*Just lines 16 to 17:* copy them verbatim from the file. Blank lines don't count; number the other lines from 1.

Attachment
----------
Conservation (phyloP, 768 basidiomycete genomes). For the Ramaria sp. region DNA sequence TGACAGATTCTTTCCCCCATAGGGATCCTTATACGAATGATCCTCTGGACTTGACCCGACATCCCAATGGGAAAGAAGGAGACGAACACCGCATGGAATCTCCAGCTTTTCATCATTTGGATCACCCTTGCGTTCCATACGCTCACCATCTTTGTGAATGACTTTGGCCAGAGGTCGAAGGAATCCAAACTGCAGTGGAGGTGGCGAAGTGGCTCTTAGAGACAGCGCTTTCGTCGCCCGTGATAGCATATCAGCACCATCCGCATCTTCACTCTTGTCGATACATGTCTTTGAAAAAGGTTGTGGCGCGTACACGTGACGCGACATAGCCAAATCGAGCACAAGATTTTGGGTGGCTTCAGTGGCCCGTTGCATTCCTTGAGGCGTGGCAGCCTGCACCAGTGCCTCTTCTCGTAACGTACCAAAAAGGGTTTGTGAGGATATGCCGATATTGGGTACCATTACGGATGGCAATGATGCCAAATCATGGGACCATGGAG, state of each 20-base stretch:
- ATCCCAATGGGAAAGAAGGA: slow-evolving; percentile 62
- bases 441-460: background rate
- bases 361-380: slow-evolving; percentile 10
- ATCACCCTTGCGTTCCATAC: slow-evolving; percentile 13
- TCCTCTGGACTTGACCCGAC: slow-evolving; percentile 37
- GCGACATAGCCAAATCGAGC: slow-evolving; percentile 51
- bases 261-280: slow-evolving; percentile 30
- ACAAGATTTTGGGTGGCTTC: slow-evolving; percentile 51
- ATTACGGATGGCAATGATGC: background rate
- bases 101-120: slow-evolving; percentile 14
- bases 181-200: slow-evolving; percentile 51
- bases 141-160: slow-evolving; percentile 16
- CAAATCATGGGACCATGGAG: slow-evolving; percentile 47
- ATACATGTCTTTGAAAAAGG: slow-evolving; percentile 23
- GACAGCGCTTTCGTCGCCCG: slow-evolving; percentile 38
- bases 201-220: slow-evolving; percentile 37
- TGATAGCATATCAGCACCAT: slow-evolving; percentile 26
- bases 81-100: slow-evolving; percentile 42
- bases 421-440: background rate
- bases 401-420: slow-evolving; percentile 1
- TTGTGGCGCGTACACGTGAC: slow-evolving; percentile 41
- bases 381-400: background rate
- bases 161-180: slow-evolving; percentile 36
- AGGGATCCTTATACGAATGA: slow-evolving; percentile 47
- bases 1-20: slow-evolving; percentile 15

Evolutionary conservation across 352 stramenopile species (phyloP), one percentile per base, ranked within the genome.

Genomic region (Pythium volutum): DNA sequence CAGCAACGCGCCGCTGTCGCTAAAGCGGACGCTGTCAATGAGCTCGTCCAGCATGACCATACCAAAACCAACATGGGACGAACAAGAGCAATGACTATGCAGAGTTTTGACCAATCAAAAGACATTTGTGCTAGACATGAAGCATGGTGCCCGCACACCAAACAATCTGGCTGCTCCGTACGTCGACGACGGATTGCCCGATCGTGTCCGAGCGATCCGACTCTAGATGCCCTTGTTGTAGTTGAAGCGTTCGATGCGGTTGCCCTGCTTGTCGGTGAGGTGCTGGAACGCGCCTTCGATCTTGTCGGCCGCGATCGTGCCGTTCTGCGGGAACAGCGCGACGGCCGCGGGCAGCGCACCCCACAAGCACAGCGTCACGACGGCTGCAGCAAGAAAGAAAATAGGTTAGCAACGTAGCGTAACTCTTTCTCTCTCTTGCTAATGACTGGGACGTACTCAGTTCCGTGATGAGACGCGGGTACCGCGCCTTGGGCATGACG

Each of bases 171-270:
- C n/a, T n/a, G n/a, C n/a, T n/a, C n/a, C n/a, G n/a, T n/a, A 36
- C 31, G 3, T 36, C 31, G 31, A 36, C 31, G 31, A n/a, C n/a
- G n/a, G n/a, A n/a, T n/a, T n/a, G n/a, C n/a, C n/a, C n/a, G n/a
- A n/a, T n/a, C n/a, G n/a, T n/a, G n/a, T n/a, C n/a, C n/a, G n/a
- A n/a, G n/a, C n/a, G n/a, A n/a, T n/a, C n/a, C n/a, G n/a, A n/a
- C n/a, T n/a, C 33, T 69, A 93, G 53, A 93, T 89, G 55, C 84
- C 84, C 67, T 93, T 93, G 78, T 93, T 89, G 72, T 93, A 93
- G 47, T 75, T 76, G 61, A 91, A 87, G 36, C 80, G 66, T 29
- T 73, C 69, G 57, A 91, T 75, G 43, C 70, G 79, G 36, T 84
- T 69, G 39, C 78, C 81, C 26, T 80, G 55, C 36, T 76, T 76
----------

- GACAGCGCTTTCGTCGCCCG: slow-evolving; percentile 38
- bases 201-220: slow-evolving; percentile 37